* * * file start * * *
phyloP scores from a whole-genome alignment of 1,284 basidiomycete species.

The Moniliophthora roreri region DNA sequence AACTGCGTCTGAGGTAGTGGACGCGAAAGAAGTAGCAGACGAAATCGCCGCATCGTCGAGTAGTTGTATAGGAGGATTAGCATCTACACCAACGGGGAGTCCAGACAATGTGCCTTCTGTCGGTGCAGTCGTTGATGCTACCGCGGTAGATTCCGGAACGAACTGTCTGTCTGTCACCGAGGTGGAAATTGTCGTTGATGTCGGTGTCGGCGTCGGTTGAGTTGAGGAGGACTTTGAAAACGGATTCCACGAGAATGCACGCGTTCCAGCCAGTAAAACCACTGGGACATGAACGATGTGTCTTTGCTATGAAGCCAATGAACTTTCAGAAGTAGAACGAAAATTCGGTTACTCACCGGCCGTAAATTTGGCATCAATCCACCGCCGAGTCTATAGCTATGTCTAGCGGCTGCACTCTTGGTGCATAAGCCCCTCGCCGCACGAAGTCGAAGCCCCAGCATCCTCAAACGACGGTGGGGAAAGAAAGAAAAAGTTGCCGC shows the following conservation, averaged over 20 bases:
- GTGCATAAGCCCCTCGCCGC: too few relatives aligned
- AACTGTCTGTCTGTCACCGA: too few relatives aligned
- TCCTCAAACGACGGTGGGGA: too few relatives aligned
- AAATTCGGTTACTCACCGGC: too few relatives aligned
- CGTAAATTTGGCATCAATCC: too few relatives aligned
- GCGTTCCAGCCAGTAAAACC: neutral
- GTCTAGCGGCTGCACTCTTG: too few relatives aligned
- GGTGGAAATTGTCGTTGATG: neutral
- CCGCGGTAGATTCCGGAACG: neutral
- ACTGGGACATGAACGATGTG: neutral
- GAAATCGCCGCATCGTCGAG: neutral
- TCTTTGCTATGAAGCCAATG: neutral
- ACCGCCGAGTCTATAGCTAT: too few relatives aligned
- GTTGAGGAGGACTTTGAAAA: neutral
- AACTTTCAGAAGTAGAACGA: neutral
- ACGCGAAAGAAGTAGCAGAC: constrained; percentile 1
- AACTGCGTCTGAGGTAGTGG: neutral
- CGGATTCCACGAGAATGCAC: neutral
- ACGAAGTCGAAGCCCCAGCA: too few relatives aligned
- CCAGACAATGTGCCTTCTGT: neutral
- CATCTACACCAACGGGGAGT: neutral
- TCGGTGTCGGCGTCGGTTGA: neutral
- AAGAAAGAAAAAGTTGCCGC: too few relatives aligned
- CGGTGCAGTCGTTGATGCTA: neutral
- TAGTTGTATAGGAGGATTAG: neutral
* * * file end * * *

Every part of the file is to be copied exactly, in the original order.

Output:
phyloP scores from a whole-genome alignment of 1,284 basidiomycete species.

The Moniliophthora roreri region DNA sequence AACTGCGTCTGAGGTAGTGGACGCGAAAGAAGTAGCAGACGAAATCGCCGCATCGTCGAGTAGTTGTATAGGAGGATTAGCATCTACACCAACGGGGAGTCCAGACAATGTGCCTTCTGTCGGTGCAGTCGTTGATGCTACCGCGGTAGATTCCGGAACGAACTGTCTGTCTGTCACCGAGGTGGAAATTGTCGTTGATGTCGGTGTCGGCGTCGGTTGAGTTGAGGAGGACTTTGAAAACGGATTCCACGAGAATGCACGCGTTCCAGCCAGTAAAACCACTGGGACATGAACGATGTGTCTTTGCTATGAAGCCAATGAACTTTCAGAAGTAGAACGAAAATTCGGTTACTCACCGGCCGTAAATTTGGCATCAATCCACCGCCGAGTCTATAGCTATGTCTAGCGGCTGCACTCTTGGTGCATAAGCCCCTCGCCGCACGAAGTCGAAGCCCCAGCATCCTCAAACGACGGTGGGGAAAGAAAGAAAAAGTTGCCGC shows the following conservation, averaged over 20 bases:
- GTGCATAAGCCCCTCGCCGC: too few relatives aligned
- AACTGTCTGTCTGTCACCGA: too few relatives aligned
- TCCTCAAACGACGGTGGGGA: too few relatives aligned
- AAATTCGGTTACTCACCGGC: too few relatives aligned
- CGTAAATTTGGCATCAATCC: too few relatives aligned
- GCGTTCCAGCCAGTAAAACC: neutral
- GTCTAGCGGCTGCACTCTTG: too few relatives aligned
- GGTGGAAATTGTCGTTGATG: neutral
- CCGCGGTAGATTCCGGAACG: neutral
- ACTGGGACATGAACGATGTG: neutral
- GAAATCGCCGCATCGTCGAG: neutral
- TCTTTGCTATGAAGCCAATG: neutral
- ACCGCCGAGTCTATAGCTAT: too few relatives aligned
- GTTGAGGAGGACTTTGAAAA: neutral
- AACTTTCAGAAGTAGAACGA: neutral
- ACGCGAAAGAAGTAGCAGAC: constrained; percentile 1
- AACTGCGTCTGAGGTAGTGG: neutral
- CGGATTCCACGAGAATGCAC: neutral
- ACGAAGTCGAAGCCCCAGCA: too few relatives aligned
- CCAGACAATGTGCCTTCTGT: neutral
- CATCTACACCAACGGGGAGT: neutral
- TCGGTGTCGGCGTCGGTTGA: neutral
- AAGAAAGAAAAAGTTGCCGC: too few relatives aligned
- CGGTGCAGTCGTTGATGCTA: neutral
- TAGTTGTATAGGAGGATTAG: neutral